In an explosive development, Britain’s Equality and Human Rights Commission (EHRC) announced Thursday that it had begun proceedings against the Labour Party over its failure to stamp out anti-Semitism in its ranks.
The equality watchdog said it has reason to believe that Labour has “unlawfully discriminated against people because of their ethnicity and religious beliefs” over the party’s handling of anti-Semitism complaints. The independent body was founded by a Labour government in 2006.
“The party of today is a far cry from Tony Blair’s Labour, which enjoyed intimate and friendly relations with the Jewish community,” wrote TIP Senior Fellow Julie Lenarz in a comment piece for The Daily Telegraph. “In the era of Jeremy Corbyn and his hard-Left ideologues, a once proud anti-racist party has turned into a powerhouse of anti-Jewish extremists.”
The EHRC’s announcement followed legal complaints made last year by the Campaign Against Antisemitism (CAA) and the Jewish Labour Movement. “Since the Holocaust, Britain has led the world in promoting human rights, and it could scarcely be more important to British society that the Jew-hatred festering in the Labour Party is firmly brought to an end,” CAA said in a statement.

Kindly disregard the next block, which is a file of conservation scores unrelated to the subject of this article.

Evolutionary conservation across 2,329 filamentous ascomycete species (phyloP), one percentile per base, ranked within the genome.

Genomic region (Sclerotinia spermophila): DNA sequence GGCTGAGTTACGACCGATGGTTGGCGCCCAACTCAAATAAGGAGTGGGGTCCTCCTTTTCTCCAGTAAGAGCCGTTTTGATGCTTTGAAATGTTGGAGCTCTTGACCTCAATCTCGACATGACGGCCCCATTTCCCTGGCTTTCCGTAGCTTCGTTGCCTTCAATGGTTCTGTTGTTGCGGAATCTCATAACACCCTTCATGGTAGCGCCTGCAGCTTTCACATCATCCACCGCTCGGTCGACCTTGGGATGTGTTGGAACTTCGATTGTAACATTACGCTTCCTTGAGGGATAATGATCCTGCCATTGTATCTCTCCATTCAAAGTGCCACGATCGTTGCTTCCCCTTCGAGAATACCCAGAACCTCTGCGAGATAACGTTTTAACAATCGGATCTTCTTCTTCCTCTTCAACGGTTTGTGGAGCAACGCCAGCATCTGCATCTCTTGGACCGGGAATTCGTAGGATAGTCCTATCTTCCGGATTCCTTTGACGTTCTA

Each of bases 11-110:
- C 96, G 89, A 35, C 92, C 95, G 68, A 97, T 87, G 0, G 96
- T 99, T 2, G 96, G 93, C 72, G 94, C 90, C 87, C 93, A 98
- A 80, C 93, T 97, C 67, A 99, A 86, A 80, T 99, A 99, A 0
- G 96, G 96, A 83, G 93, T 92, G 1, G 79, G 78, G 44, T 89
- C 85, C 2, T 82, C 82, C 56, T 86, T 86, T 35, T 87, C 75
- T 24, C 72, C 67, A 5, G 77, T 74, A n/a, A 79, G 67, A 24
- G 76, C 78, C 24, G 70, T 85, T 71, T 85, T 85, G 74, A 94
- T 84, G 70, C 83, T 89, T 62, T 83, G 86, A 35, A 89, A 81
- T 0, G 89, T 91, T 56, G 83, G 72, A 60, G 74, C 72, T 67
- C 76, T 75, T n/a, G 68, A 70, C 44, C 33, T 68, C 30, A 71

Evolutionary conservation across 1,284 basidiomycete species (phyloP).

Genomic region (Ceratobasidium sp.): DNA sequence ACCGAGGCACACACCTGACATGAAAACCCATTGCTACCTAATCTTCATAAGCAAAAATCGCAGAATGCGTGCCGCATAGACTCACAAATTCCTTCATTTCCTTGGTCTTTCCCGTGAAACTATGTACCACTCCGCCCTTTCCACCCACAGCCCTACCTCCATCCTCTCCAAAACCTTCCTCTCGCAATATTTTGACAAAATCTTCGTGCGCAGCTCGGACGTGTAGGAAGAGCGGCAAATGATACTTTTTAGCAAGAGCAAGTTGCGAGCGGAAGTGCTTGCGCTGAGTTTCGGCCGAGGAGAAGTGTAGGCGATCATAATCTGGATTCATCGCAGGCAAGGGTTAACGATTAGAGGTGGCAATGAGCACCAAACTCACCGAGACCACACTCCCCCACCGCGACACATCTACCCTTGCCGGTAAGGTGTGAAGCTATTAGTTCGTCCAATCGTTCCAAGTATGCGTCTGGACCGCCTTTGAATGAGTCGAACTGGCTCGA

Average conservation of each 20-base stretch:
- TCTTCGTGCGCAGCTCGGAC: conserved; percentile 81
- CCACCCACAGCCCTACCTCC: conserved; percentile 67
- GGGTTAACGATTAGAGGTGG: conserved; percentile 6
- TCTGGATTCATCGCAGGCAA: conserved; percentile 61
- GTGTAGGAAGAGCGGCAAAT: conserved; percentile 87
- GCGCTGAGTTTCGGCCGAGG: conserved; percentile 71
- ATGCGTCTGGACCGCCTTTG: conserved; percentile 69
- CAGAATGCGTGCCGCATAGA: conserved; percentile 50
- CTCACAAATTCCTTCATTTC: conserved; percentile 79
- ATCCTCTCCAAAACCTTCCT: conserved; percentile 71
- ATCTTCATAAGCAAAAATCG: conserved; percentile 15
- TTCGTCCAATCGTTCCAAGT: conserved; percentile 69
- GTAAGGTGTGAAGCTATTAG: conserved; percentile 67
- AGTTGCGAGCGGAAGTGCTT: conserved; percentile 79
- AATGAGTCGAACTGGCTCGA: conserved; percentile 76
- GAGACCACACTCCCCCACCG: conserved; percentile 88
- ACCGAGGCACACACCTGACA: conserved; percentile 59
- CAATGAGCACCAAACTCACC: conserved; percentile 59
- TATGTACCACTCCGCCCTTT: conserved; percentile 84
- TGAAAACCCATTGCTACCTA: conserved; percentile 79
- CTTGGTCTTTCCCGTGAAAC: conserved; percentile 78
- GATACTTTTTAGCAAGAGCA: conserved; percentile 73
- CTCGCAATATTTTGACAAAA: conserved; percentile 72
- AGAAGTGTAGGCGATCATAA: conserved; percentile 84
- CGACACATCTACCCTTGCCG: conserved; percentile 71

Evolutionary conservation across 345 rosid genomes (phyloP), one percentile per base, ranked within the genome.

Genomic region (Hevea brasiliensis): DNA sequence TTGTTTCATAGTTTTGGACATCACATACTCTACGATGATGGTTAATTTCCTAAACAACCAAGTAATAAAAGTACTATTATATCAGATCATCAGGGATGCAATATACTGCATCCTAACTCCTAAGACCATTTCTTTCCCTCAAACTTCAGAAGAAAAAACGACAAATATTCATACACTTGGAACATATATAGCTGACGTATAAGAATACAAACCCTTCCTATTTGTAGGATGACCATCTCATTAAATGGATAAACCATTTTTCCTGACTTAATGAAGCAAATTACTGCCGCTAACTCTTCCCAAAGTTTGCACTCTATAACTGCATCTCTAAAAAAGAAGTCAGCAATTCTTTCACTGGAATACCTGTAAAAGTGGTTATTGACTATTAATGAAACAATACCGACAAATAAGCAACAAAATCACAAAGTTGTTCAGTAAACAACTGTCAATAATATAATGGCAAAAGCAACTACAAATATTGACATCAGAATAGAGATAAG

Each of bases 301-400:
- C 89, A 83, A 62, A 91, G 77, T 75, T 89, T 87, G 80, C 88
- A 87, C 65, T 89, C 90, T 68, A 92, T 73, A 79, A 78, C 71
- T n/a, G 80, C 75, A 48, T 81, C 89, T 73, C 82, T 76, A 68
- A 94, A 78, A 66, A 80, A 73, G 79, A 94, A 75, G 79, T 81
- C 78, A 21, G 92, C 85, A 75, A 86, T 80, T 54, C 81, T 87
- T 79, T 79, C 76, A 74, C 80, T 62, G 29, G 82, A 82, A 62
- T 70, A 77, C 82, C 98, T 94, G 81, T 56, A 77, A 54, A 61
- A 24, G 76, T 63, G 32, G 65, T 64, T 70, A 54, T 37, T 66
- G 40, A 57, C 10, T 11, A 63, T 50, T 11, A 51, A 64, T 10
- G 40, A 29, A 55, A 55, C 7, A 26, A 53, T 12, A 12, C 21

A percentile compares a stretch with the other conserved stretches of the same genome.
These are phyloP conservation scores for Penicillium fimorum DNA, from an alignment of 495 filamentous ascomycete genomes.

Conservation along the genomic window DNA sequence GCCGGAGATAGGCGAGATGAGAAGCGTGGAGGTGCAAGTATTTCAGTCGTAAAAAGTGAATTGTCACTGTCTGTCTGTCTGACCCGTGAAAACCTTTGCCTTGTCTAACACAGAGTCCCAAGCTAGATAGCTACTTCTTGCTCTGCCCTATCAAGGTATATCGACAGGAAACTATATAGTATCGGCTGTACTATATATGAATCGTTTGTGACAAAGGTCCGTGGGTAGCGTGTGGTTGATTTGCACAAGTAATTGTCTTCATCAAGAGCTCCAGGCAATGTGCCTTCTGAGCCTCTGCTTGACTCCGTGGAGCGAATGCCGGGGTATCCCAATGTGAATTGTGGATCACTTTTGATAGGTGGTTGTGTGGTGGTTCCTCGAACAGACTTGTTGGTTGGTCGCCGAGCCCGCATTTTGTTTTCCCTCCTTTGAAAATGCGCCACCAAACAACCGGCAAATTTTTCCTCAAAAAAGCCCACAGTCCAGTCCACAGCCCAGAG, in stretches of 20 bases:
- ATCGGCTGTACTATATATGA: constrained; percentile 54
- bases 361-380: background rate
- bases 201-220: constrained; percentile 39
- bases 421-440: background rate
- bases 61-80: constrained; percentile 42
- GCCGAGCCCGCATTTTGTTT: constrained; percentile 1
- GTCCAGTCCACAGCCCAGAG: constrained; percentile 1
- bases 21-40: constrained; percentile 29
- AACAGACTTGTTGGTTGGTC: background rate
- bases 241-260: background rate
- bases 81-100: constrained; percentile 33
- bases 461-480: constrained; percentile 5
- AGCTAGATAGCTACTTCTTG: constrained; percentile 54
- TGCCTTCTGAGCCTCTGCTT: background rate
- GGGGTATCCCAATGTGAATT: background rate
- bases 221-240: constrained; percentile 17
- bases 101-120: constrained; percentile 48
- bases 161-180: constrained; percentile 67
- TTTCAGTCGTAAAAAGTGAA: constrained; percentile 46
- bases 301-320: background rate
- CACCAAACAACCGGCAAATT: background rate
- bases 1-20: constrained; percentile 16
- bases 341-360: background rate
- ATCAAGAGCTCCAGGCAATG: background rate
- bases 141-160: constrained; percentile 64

The watchdog has only rarely taken action against political parties, but in this instance, Lenarz said, it was a “necessity.”
“I’m not mincing words here. The election of Jeremy Corbyn was a catastrophe – for Labour; the country; and the Jewish community, especially,” Lenarz wrote in The Telegraph. “I am of the strong belief that Corbyn harbours anti-Semitic views. And unlike some who see him as a misguided old man, I think Corbyn knows exactly what he’s doing. This is a serious charge, but the evidence has been lining up.”
According to Lenarz, “The Labour leadership – everyone from Corbyn to Jennie Formby and the party’s National Executive Committee – has proven unwilling to eradicate the cancer of anti-Semitism that has spread through the skeleton of Labour like a raging wildfire.”
A Labour spokesperson said: “We completely reject any suggestion the party has acted unlawfully (…) Labour is fully committed to the support, defence and celebration of the Jewish community and its organisations.”
Lenarz remarked this response was to be expected. “Instead of cooperating sincerely with the EHRC investigation, they will likely hide behind a barrage of denial and refusal to admit any blame,” she observed. “After all, that’s the only consistent element in Labour’s handling of the anti-Semitism crisis – blame the victims, silence their supporters, and protect the perpetrators.”
She concluded that, as of now, it’s unclear if the EHRC investigation will lead to more resignations from Labour or force the party to act. “One thing is certain, however,” Lenarz said, “we are witnessing the battle over the soul of the Labour Party, and only one side will come out alive.”
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